Views From Kennewick

Sunday, June 24, 2007

The human rights outrage in Iran…and a challenge to Rosie O’Donnell and her ilk

By Michelle Malkin • June 24, 2007 06:30 AM

Today I am joining blogs Gateway Pundit, Ali Eteraz, and Iran Focus in reprinting the latest batch of Iranian repression photos being distributed by the regime’s state-run FARS News agency and ISNA. The innocent young men in the photos were beaten, humiliated, and arrested for wearing Western clothing and hairstyles. It is in the public interest to spread these photos far and wide. The images should be seared onto the global conscience:

Masked Muslim moral police force a man wearing clothes deemed un-Islamic to suck on a plastic container Iranians use to wash their bottoms.

Bloodied, beaten, then taken away.

Whipped for wearing a soccer shirt.

Behead all those who wear their hair too long.

Another public beating.

The Iranian morality police arrest the infidel after forcing him to drink from the toilet watering cans hanging around his neck.

Another head busted open in the name of Allah.

Question: Will these photos be blared across the front pages of the international media with as much disgust and condemnation as the photos of Abu Ghraib or the manufactured Gitmo Koran-flushing riots?

Answer: Fat chance.

Question: What do leftist apologists for the Iranian regime have to say about the brutal, appalling, and escalating crackdown on human rights? Yeah, you, Rosie.

Answer: Nothing.

Question: Will the same moral cowards who sat silently while Mohammad Khatami, former President of Iran, advocated executing gays during a Harvard lecture stand up now against this barbarism?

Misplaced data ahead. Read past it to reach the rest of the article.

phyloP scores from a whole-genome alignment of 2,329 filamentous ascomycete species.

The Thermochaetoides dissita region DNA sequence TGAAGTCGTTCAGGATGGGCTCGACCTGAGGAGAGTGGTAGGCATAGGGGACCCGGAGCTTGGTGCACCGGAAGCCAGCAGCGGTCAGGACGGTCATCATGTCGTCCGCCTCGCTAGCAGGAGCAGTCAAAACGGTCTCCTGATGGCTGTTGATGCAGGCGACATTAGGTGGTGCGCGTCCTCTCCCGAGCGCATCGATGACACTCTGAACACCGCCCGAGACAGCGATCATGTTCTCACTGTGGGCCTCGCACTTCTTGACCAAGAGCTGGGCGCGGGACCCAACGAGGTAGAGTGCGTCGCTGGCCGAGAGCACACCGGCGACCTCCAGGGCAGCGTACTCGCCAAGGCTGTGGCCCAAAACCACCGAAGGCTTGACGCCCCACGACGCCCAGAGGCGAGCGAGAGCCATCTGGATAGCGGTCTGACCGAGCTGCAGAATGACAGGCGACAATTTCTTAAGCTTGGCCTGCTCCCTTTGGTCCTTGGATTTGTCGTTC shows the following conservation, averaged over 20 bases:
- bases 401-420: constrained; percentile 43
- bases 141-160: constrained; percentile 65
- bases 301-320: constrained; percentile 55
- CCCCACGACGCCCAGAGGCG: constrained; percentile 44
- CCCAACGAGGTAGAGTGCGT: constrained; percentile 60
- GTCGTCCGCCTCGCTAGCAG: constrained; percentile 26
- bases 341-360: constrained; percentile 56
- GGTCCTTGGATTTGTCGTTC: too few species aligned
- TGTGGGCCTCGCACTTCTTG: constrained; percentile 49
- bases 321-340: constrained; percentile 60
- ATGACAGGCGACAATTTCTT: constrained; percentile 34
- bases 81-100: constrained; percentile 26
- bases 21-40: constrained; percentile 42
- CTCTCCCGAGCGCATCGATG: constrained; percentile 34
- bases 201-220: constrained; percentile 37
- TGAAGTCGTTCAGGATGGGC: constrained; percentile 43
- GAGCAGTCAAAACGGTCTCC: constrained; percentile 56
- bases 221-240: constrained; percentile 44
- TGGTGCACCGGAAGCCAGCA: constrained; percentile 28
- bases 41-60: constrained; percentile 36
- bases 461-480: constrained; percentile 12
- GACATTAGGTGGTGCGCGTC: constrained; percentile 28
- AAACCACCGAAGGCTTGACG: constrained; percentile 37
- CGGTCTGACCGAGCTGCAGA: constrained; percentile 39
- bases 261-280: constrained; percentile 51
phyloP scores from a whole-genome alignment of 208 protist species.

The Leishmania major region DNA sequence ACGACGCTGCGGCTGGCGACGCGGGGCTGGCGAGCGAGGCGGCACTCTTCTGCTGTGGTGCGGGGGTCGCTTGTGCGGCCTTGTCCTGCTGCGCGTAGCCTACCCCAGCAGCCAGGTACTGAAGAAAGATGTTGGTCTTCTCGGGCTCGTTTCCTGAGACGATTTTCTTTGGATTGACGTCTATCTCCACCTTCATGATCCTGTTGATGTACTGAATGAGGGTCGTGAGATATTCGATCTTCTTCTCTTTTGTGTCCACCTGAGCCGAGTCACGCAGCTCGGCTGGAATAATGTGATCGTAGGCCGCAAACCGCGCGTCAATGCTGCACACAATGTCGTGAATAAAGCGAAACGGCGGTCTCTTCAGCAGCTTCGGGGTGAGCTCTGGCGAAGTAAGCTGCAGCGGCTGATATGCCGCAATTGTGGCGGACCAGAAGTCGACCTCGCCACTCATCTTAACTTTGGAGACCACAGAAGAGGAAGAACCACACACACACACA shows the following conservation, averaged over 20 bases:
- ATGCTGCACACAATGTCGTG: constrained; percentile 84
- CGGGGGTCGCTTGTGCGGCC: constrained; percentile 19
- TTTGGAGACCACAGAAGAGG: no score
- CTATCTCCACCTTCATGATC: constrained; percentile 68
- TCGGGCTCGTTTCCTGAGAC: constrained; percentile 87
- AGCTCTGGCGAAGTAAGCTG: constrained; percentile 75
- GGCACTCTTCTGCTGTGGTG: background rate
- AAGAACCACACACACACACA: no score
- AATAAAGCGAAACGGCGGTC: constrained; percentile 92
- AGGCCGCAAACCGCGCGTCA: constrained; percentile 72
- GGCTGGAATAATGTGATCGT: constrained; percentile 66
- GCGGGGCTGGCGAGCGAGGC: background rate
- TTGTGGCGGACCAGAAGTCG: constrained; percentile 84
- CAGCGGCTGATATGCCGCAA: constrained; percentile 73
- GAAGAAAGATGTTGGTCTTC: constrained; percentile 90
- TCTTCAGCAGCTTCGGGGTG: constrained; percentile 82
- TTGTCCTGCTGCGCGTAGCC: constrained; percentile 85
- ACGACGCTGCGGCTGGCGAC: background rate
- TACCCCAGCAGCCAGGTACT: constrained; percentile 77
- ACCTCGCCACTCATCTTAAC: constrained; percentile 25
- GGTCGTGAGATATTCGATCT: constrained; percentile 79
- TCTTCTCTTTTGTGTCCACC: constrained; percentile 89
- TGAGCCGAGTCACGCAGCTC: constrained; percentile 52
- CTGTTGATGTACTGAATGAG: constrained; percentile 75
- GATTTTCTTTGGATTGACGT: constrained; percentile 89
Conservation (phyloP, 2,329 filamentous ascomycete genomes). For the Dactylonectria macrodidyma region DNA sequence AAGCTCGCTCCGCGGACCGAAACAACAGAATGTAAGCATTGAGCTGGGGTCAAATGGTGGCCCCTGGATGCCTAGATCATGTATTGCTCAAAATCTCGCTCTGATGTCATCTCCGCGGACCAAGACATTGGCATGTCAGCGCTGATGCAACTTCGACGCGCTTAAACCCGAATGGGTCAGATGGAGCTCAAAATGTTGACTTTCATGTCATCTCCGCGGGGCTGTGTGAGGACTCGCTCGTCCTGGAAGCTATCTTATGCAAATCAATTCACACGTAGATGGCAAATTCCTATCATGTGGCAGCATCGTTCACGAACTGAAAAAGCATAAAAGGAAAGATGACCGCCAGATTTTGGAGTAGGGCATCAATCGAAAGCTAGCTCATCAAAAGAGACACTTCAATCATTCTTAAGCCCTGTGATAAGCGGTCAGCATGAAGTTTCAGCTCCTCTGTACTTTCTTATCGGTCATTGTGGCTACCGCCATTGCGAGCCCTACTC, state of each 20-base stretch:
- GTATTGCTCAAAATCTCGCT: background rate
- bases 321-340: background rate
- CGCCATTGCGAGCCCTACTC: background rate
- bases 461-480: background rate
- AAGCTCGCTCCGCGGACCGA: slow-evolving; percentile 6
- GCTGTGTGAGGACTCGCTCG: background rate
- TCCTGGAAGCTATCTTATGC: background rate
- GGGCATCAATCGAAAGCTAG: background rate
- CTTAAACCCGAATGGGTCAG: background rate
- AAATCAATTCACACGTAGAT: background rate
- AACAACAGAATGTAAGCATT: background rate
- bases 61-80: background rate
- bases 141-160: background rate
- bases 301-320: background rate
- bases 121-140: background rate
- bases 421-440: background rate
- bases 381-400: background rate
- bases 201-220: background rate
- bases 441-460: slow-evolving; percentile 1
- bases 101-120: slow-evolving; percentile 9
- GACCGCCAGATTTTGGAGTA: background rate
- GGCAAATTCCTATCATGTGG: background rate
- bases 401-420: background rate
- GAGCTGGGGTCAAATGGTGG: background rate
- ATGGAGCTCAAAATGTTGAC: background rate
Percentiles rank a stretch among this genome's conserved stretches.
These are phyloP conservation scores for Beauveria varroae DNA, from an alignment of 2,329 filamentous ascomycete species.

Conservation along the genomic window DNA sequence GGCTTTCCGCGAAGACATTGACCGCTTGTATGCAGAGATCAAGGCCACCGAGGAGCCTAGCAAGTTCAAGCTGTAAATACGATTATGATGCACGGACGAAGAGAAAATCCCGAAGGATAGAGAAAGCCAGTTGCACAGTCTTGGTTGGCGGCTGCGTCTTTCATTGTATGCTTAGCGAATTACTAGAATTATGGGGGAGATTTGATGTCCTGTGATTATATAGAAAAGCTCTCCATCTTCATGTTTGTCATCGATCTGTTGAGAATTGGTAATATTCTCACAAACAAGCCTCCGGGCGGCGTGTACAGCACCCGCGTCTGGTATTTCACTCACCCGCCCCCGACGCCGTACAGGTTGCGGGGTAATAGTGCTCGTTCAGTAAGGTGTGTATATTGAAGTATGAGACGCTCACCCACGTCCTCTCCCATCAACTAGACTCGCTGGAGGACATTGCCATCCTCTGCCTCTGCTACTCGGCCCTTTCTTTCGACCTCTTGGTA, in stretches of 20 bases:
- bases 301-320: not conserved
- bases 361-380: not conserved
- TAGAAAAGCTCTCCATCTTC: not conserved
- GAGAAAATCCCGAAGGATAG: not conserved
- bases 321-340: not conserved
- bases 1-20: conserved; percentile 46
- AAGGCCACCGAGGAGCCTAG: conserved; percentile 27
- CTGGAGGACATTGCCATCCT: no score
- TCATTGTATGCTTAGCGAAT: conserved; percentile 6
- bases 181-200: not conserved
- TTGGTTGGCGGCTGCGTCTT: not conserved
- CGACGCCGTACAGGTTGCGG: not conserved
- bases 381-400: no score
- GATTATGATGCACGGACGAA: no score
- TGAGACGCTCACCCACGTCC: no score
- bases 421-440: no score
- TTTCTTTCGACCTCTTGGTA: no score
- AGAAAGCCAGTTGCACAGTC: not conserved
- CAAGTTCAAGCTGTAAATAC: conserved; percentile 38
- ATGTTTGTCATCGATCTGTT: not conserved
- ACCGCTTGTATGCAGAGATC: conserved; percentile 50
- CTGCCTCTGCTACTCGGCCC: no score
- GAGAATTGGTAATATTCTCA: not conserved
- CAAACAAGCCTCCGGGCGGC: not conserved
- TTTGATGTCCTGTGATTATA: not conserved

Answer: Of course not.

The latest wave of repression has been going on for months. No one, not even Khatami himself, has been spared scrutiny. Now, the New York Times finally (a rare note of thanks and praise to them) reports:

Young men wearing T-shirts deemed too tight or haircuts seen as too Western have been paraded bleeding through Tehran’s streets by uniformed police officers who force them to suck on plastic jerrycans, a toilet item Iranians use to wash their bottoms. In case anyone misses the point, it is the official news agency Fars distributing the pictures of what it calls “riffraff.” Far bloodier photographs are circulating on blogs and on the Internet.

The country’s police chief boasted that 150,000 people — a number far larger than usual — were detained in the annual spring sweep against any clothing considered not Islamic. More than 30 women’s rights advocates were arrested in one day in March, according to Human Rights Watch, five of whom have since been sentenced to prison terms of up to four years. They were charged with endangering national security for organizing an Internet campaign to collect more than a million signatures supporting the removal of all laws that discriminate against women.

Eight student leaders at Tehran’s Amir Kabir University, the site of one of the few public protests against Mr. Ahmadinejad, disappeared into Evin Prison starting in early May. Student newspapers had published articles suggesting that no humans were infallible, including the Prophet Muhammad and Iran’s supreme leader, Ayatollah Ali Khamenei.

The National Security Council sent a stern three-page warning to all the country’s newspaper editors detailing banned topics, including the rise in gasoline prices or other economic woes like possible new international sanctions, negotiations with the United States over the future of Iraq, civil society movements and the Iranian-American arrests.

So what does Amnesty International USA have to say about the Iranian human rights debacle on its homepage today? Nothing. Instead, the site promotes two campaigns for Darfur and a lead story about the campaign to secure habeas corpus rights for terror suspects at Guantanamo Bay.



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